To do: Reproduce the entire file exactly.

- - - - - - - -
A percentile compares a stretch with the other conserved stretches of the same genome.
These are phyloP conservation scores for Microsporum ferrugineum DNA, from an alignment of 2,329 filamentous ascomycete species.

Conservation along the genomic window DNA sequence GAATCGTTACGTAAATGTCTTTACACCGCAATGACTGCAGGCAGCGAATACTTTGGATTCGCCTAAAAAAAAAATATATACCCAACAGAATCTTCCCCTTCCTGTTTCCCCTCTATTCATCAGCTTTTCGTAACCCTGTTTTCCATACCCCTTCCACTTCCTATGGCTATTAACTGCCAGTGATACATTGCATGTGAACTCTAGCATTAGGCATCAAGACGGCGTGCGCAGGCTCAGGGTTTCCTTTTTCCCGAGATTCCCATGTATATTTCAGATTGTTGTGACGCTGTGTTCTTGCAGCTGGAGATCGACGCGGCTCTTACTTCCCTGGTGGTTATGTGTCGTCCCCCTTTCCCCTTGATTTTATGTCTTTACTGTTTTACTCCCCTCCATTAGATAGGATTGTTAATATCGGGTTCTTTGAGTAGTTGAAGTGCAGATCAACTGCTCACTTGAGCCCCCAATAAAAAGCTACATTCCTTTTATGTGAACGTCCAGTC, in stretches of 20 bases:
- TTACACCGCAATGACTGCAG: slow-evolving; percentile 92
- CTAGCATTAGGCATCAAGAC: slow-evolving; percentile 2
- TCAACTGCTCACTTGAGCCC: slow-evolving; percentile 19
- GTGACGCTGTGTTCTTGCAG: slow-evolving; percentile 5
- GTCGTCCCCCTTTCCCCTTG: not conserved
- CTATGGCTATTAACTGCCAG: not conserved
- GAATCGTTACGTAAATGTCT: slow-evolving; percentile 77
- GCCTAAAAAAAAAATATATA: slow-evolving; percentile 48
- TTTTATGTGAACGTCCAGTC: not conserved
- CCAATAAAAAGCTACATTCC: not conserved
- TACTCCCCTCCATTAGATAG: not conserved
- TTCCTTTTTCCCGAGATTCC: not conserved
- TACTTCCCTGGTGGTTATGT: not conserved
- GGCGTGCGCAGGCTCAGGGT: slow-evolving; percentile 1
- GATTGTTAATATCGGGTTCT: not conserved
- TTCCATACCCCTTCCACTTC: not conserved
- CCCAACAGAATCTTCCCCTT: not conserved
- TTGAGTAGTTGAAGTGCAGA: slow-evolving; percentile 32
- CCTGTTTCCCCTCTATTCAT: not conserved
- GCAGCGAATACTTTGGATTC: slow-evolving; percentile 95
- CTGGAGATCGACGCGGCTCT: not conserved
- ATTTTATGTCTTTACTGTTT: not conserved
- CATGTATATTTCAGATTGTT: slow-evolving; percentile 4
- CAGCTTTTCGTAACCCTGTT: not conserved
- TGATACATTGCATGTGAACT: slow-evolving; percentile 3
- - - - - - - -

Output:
A percentile compares a stretch with the other conserved stretches of the same genome.
These are phyloP conservation scores for Microsporum ferrugineum DNA, from an alignment of 2,329 filamentous ascomycete species.

Conservation along the genomic window DNA sequence GAATCGTTACGTAAATGTCTTTACACCGCAATGACTGCAGGCAGCGAATACTTTGGATTCGCCTAAAAAAAAAATATATACCCAACAGAATCTTCCCCTTCCTGTTTCCCCTCTATTCATCAGCTTTTCGTAACCCTGTTTTCCATACCCCTTCCACTTCCTATGGCTATTAACTGCCAGTGATACATTGCATGTGAACTCTAGCATTAGGCATCAAGACGGCGTGCGCAGGCTCAGGGTTTCCTTTTTCCCGAGATTCCCATGTATATTTCAGATTGTTGTGACGCTGTGTTCTTGCAGCTGGAGATCGACGCGGCTCTTACTTCCCTGGTGGTTATGTGTCGTCCCCCTTTCCCCTTGATTTTATGTCTTTACTGTTTTACTCCCCTCCATTAGATAGGATTGTTAATATCGGGTTCTTTGAGTAGTTGAAGTGCAGATCAACTGCTCACTTGAGCCCCCAATAAAAAGCTACATTCCTTTTATGTGAACGTCCAGTC, in stretches of 20 bases:
- TTACACCGCAATGACTGCAG: slow-evolving; percentile 92
- CTAGCATTAGGCATCAAGAC: slow-evolving; percentile 2
- TCAACTGCTCACTTGAGCCC: slow-evolving; percentile 19
- GTGACGCTGTGTTCTTGCAG: slow-evolving; percentile 5
- GTCGTCCCCCTTTCCCCTTG: not conserved
- CTATGGCTATTAACTGCCAG: not conserved
- GAATCGTTACGTAAATGTCT: slow-evolving; percentile 77
- GCCTAAAAAAAAAATATATA: slow-evolving; percentile 48
- TTTTATGTGAACGTCCAGTC: not conserved
- CCAATAAAAAGCTACATTCC: not conserved
- TACTCCCCTCCATTAGATAG: not conserved
- TTCCTTTTTCCCGAGATTCC: not conserved
- TACTTCCCTGGTGGTTATGT: not conserved
- GGCGTGCGCAGGCTCAGGGT: slow-evolving; percentile 1
- GATTGTTAATATCGGGTTCT: not conserved
- TTCCATACCCCTTCCACTTC: not conserved
- CCCAACAGAATCTTCCCCTT: not conserved
- TTGAGTAGTTGAAGTGCAGA: slow-evolving; percentile 32
- CCTGTTTCCCCTCTATTCAT: not conserved
- GCAGCGAATACTTTGGATTC: slow-evolving; percentile 95
- CTGGAGATCGACGCGGCTCT: not conserved
- ATTTTATGTCTTTACTGTTT: not conserved
- CATGTATATTTCAGATTGTT: slow-evolving; percentile 4
- CAGCTTTTCGTAACCCTGTT: not conserved
- TGATACATTGCATGTGAACT: slow-evolving; percentile 3